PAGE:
Which of the following contractions is incorrect?

A contraction is a shortened version of the written and spoken forms of a word, syllable, or word group, created by omission of internal letters.

What is the adjective in this sentence: The happy cheerleader yelled and jumped.

An adjective is a word or phrase naming an attribute, added to or grammatically related to a noun to modify or describe it.

Which of the following is not a complete sentence?

Sentences always begin with a capital letter and end in either a full stop, exclamation or question mark. A complete sentence always contains a verb, expresses a complete idea and makes sense standing alone.

A noun that shows ownership is called a:

In this example, 'cat's' is the possessive noun: The cat’s fur is a matted mess.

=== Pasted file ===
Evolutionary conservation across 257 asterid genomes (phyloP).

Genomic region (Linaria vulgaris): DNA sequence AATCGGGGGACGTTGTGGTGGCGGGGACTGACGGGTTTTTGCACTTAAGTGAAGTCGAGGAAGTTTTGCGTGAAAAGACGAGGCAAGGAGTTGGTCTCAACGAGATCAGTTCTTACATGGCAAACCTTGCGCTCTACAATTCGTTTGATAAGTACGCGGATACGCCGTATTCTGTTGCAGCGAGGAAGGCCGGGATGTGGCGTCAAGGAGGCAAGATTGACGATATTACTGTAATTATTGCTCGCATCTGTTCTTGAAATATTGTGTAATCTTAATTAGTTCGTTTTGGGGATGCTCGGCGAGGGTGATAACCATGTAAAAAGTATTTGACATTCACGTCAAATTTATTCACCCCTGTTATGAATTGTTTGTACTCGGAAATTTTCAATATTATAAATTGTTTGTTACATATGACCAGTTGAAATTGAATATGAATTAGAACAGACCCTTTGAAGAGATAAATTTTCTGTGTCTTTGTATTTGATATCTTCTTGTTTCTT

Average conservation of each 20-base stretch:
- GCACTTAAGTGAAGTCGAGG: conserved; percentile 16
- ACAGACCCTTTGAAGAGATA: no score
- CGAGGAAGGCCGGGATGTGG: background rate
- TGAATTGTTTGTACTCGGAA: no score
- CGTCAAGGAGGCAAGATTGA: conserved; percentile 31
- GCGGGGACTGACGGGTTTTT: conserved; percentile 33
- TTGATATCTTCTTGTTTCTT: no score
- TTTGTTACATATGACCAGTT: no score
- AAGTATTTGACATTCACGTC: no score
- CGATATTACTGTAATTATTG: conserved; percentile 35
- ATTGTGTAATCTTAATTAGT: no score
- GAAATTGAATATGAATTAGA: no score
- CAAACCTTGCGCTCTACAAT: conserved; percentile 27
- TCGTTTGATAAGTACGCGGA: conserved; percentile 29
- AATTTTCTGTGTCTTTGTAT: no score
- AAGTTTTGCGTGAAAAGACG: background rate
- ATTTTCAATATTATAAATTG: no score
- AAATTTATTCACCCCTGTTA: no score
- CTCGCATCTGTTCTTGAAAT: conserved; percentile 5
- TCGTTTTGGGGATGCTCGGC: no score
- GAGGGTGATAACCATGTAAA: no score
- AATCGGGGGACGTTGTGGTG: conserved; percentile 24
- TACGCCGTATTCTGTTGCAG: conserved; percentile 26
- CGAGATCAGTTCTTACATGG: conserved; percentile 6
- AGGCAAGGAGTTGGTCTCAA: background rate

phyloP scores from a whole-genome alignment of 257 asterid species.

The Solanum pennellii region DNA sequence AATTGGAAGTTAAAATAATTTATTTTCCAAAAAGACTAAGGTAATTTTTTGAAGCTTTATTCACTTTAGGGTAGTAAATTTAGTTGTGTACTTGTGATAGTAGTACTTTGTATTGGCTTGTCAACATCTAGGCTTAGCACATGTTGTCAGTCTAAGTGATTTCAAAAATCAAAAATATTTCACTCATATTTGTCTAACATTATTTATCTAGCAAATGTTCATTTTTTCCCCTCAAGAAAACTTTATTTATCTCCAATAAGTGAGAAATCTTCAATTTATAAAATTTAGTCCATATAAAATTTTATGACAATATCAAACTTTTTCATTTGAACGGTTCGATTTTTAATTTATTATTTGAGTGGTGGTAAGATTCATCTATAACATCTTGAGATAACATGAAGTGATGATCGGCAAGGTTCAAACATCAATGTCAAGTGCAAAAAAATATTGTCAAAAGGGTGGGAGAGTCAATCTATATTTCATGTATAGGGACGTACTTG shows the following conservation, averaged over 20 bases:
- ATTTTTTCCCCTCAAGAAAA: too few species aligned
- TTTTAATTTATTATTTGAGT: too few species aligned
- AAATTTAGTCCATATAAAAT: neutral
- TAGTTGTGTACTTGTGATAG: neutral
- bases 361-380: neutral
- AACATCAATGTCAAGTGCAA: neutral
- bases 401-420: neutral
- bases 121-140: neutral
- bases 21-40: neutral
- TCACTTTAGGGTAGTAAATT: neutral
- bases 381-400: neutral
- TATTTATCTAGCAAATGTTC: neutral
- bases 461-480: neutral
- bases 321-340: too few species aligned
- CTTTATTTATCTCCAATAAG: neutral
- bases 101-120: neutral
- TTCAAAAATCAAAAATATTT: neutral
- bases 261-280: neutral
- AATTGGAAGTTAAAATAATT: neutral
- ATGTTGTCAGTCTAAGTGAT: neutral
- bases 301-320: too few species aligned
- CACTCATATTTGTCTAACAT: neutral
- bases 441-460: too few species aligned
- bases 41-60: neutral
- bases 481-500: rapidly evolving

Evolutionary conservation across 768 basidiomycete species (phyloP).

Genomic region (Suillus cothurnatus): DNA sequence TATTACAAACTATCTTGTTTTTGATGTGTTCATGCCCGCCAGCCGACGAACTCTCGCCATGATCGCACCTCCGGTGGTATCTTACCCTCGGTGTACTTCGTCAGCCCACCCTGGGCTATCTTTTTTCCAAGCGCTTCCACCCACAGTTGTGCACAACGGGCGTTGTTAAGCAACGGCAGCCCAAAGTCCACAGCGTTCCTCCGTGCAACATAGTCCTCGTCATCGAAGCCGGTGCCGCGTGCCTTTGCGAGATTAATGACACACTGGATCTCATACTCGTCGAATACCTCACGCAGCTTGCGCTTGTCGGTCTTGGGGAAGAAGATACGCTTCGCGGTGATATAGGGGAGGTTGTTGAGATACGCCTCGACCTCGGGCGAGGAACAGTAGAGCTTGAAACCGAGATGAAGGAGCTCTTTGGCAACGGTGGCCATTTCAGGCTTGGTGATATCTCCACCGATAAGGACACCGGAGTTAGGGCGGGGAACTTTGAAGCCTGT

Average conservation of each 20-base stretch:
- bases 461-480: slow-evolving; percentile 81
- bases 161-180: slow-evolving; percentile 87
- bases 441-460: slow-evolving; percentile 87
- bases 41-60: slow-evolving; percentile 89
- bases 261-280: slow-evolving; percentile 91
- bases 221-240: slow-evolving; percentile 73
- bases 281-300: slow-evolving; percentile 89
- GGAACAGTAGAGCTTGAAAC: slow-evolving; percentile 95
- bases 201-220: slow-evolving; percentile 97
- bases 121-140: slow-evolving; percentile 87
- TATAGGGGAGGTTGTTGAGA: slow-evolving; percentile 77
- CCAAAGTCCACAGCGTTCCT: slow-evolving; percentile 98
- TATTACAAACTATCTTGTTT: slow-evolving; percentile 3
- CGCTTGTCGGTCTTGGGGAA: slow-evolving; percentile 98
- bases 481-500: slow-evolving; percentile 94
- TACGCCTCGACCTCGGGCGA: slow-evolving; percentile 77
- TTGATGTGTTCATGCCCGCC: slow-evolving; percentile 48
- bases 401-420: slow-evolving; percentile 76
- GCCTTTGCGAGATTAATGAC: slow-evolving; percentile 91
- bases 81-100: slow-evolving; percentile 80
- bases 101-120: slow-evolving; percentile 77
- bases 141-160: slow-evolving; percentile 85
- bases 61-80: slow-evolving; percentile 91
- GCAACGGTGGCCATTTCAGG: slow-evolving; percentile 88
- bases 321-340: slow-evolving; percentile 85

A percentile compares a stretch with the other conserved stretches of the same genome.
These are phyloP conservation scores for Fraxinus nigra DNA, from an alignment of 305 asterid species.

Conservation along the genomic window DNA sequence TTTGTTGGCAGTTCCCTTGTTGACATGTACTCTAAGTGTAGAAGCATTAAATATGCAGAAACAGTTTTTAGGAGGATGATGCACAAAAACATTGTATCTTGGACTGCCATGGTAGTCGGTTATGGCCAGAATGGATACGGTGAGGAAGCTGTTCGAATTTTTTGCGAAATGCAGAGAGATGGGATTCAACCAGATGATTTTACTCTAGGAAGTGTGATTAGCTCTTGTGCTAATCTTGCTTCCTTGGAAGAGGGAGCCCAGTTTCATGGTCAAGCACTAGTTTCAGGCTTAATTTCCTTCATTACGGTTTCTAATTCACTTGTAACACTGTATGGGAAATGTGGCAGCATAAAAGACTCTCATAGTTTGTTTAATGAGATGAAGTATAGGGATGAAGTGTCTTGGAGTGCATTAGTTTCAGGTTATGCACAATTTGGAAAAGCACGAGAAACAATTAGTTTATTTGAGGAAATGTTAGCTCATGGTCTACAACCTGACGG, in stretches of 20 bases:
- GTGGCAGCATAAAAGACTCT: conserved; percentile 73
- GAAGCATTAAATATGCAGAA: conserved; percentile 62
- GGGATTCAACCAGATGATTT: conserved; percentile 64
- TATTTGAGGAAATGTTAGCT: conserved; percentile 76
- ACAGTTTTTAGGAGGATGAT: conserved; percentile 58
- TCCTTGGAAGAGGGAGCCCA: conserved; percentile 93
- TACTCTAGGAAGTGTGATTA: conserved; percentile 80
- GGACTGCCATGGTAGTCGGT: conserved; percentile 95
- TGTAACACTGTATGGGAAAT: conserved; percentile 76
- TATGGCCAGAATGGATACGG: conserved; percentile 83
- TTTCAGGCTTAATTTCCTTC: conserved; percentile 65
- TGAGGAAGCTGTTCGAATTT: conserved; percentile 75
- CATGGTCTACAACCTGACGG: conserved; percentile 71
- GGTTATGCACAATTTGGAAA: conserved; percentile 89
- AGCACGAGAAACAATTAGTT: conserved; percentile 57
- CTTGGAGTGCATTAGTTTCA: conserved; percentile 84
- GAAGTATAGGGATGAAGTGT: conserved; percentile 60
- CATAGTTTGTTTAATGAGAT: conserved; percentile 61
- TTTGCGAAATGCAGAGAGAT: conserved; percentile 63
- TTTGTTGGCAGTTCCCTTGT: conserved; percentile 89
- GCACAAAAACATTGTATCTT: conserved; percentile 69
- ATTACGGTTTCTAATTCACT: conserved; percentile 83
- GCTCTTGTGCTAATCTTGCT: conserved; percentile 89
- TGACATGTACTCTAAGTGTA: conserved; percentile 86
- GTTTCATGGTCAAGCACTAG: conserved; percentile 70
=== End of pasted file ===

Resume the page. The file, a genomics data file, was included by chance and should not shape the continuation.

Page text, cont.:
Which is the correct word to use in this sentence: I think that _____ leaving on Friday.

"They're" is a contraction meaning "they are."

Fill in the correct word, "I" or "me": Can you put away those boxes for ____ please?

"Me" is used as an object.

Which of the following is a run-on sentence?

A run-on sentence contains two or more complete sentences that run together.

The punctuation mark indicating a pause between parts of a sentence is called a:

Commas are also used to separate items in a list and to mark the place of thousands in a large numeral.

Which of the following contractions is incorrect?

That is a contract of "is not" and should be correctly spelled "isn't."

Which is the common noun in this sentence: "Barry will go to the park on Sunday."

A common noun is a noun that's not the name of any particular person, place, or thing.

A word that modifies a verb, adjective, another adverb, determiner, noun phrase, clause, or sentence is called a:

Adverbs typically express manner, place, time, frequency, degree, level of certainty, etc., answering questions such as how?, in what way?, when?, where?, and to what extent?.